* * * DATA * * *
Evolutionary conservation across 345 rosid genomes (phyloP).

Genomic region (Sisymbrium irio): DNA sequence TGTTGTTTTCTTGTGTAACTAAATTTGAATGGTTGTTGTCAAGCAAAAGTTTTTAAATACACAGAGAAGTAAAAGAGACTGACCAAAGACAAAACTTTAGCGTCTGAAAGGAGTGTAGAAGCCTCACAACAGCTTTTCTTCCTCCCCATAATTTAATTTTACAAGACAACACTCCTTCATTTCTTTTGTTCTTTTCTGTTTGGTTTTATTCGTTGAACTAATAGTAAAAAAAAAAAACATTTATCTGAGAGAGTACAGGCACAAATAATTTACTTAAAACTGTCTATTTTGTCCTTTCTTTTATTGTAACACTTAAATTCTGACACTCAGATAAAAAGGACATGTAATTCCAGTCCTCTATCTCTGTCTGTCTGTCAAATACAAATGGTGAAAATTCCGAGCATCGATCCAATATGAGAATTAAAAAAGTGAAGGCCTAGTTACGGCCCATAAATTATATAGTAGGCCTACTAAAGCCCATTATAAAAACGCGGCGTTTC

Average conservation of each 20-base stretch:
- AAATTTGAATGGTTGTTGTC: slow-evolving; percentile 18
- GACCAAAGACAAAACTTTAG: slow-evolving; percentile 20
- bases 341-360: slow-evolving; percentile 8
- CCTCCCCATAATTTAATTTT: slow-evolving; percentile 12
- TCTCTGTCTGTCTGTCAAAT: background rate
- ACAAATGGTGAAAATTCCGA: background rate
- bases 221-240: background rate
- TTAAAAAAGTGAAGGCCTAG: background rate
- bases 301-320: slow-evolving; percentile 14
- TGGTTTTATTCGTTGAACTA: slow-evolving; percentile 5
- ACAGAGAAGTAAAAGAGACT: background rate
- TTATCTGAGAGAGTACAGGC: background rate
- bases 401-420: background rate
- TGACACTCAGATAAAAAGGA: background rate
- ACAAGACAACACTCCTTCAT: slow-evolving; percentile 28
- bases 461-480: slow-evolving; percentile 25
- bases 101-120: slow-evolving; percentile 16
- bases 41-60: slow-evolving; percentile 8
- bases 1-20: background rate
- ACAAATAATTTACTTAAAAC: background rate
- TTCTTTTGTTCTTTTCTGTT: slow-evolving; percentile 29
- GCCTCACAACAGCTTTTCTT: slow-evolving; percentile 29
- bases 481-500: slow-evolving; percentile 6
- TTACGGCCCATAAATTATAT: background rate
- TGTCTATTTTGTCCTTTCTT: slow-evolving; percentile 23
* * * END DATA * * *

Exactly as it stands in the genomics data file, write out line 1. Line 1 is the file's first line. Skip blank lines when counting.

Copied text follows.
Evolutionary conservation across 345 rosid genomes (phyloP).